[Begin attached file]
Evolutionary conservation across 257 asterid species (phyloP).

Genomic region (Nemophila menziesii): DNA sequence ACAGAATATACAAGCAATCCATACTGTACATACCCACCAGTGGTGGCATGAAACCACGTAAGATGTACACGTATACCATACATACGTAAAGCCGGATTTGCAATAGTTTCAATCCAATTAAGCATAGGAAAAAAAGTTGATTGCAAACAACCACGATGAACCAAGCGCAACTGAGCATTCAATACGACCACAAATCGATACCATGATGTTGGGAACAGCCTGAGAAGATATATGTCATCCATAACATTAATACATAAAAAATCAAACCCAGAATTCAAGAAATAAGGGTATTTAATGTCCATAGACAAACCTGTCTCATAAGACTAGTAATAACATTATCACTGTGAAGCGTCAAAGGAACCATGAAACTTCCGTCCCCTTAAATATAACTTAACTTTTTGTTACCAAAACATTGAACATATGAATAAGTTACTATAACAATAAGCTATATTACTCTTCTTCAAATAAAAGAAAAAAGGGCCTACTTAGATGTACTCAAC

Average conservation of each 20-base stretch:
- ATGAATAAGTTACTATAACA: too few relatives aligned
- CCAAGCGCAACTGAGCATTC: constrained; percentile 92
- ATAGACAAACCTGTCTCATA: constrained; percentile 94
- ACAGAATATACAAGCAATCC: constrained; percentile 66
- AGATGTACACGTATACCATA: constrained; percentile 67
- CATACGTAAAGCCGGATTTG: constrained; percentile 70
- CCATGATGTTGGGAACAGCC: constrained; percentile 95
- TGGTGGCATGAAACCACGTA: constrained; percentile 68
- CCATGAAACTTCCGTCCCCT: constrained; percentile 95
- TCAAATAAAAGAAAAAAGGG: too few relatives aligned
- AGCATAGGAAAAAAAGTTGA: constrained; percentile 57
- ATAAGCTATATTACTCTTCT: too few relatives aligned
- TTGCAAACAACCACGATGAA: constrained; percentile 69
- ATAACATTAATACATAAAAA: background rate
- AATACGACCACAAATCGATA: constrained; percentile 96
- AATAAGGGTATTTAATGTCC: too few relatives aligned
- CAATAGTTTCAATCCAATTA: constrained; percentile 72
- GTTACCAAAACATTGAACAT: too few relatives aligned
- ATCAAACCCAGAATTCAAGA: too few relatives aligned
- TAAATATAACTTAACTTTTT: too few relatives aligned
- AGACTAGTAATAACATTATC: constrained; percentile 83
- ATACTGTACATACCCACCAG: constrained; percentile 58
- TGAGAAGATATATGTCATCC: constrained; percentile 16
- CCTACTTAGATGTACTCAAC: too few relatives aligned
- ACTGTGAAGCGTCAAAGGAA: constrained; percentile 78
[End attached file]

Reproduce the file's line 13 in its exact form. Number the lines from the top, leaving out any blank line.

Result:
- TCAAATAAAAGAAAAAAGGG: too few relatives aligned